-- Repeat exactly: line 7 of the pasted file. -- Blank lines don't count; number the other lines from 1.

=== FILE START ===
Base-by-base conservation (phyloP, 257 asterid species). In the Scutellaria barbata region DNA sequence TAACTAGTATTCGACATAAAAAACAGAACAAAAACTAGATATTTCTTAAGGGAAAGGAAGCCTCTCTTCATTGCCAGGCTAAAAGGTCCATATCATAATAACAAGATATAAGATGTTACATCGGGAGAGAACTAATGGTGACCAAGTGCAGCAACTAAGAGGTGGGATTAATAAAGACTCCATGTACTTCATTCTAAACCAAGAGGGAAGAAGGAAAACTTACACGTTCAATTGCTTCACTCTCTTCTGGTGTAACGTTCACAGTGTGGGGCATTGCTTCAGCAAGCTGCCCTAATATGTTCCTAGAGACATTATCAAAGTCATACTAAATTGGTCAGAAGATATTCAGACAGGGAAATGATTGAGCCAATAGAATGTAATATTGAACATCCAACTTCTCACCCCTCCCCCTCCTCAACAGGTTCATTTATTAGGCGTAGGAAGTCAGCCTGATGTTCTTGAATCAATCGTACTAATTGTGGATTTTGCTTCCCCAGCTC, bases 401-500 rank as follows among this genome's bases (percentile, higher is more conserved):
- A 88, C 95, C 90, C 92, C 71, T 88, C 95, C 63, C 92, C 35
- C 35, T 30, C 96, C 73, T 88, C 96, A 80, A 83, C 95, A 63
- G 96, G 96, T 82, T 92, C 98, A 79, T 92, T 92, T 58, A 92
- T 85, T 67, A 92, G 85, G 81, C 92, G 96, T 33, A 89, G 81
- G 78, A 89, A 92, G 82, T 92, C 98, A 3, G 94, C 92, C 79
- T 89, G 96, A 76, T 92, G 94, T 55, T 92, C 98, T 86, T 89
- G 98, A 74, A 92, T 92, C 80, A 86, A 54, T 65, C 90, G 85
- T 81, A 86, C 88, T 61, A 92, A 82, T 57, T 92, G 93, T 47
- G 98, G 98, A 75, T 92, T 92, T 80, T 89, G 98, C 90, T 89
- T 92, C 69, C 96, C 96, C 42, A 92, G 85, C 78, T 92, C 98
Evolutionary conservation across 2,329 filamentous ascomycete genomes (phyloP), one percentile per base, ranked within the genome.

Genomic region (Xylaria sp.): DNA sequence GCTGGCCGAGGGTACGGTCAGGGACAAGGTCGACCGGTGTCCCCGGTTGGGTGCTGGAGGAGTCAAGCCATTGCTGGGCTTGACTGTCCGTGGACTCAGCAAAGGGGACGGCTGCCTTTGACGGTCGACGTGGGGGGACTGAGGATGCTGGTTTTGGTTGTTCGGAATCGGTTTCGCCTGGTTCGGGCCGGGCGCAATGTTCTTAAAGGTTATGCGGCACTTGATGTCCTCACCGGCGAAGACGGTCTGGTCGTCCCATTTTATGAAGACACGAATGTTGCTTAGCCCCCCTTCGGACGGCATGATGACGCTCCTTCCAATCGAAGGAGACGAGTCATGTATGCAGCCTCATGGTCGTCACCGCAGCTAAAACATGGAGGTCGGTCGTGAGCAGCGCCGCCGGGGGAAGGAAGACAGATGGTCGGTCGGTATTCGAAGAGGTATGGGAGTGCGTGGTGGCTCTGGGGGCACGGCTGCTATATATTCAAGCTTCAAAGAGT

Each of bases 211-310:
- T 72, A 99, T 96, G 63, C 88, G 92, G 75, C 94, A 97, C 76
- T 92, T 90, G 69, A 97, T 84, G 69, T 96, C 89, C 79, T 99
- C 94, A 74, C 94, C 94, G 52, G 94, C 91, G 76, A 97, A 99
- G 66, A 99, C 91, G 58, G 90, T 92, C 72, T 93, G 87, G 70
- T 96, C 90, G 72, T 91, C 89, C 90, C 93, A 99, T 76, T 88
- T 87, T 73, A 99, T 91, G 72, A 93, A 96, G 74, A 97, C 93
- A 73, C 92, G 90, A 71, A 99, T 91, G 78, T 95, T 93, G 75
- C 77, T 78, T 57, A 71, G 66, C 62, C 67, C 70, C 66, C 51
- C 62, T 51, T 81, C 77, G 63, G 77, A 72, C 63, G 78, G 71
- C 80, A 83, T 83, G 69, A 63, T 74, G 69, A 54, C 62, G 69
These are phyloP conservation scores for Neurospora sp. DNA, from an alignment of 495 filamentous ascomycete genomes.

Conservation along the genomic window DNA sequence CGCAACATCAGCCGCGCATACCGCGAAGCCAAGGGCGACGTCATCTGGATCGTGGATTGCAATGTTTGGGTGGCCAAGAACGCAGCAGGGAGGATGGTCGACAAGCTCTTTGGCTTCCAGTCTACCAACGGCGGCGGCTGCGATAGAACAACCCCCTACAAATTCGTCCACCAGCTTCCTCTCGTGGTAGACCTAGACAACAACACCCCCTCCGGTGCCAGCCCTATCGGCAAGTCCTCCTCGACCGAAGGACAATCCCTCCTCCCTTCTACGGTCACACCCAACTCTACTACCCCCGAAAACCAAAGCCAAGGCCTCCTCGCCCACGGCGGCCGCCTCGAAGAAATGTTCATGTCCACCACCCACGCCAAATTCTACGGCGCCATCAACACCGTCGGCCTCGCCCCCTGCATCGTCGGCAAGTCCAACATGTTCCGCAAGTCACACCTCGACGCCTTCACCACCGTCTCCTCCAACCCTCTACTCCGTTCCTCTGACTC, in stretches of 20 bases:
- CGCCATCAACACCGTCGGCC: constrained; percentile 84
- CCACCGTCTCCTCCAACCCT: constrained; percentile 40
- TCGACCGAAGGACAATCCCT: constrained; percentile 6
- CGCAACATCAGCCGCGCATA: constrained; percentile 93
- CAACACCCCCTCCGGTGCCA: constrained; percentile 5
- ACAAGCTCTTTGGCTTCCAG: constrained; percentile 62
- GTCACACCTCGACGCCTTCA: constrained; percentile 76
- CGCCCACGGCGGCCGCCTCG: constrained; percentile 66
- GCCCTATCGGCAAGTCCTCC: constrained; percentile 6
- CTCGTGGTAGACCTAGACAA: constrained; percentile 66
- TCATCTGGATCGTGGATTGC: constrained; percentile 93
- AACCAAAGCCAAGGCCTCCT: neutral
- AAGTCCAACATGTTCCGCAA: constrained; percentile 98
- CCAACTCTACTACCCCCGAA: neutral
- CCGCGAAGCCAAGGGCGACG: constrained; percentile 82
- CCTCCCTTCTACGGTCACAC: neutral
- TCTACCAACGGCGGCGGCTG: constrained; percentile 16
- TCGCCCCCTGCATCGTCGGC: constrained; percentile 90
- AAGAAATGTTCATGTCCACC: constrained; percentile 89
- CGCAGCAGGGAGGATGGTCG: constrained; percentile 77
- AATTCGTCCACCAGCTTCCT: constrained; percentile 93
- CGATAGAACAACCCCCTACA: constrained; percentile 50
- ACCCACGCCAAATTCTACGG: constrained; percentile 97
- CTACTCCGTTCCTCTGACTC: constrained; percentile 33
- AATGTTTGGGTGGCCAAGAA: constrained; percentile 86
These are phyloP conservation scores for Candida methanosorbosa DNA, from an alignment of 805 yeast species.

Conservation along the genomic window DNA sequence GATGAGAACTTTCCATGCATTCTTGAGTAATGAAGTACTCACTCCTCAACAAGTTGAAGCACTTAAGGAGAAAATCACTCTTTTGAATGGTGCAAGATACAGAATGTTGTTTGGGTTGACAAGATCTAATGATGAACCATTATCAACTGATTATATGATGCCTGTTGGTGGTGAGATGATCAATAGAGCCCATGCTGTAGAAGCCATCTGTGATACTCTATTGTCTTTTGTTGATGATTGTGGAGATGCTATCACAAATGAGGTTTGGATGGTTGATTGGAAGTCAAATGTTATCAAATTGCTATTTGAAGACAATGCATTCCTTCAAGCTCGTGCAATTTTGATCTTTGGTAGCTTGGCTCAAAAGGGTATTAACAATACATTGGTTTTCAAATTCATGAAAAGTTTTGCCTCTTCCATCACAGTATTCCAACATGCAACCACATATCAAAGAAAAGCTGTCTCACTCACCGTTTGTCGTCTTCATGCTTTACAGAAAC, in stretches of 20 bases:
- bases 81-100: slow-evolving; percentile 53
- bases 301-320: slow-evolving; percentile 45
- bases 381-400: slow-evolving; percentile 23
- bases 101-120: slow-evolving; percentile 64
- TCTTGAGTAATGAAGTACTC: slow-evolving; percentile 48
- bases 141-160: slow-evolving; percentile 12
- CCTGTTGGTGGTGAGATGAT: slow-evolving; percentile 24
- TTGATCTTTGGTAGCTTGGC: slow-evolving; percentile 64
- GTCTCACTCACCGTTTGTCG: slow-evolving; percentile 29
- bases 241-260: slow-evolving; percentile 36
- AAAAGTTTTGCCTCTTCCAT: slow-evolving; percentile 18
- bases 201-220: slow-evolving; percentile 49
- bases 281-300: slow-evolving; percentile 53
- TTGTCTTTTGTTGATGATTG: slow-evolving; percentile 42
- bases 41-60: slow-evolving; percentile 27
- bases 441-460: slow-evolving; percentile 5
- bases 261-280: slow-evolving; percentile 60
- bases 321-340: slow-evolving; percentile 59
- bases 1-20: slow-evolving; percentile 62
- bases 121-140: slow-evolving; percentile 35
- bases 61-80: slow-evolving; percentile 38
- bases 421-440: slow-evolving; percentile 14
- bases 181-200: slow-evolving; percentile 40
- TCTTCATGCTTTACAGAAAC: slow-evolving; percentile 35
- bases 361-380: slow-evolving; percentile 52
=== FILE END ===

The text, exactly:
- T 89, G 96, A 76, T 92, G 94, T 55, T 92, C 98, T 86, T 89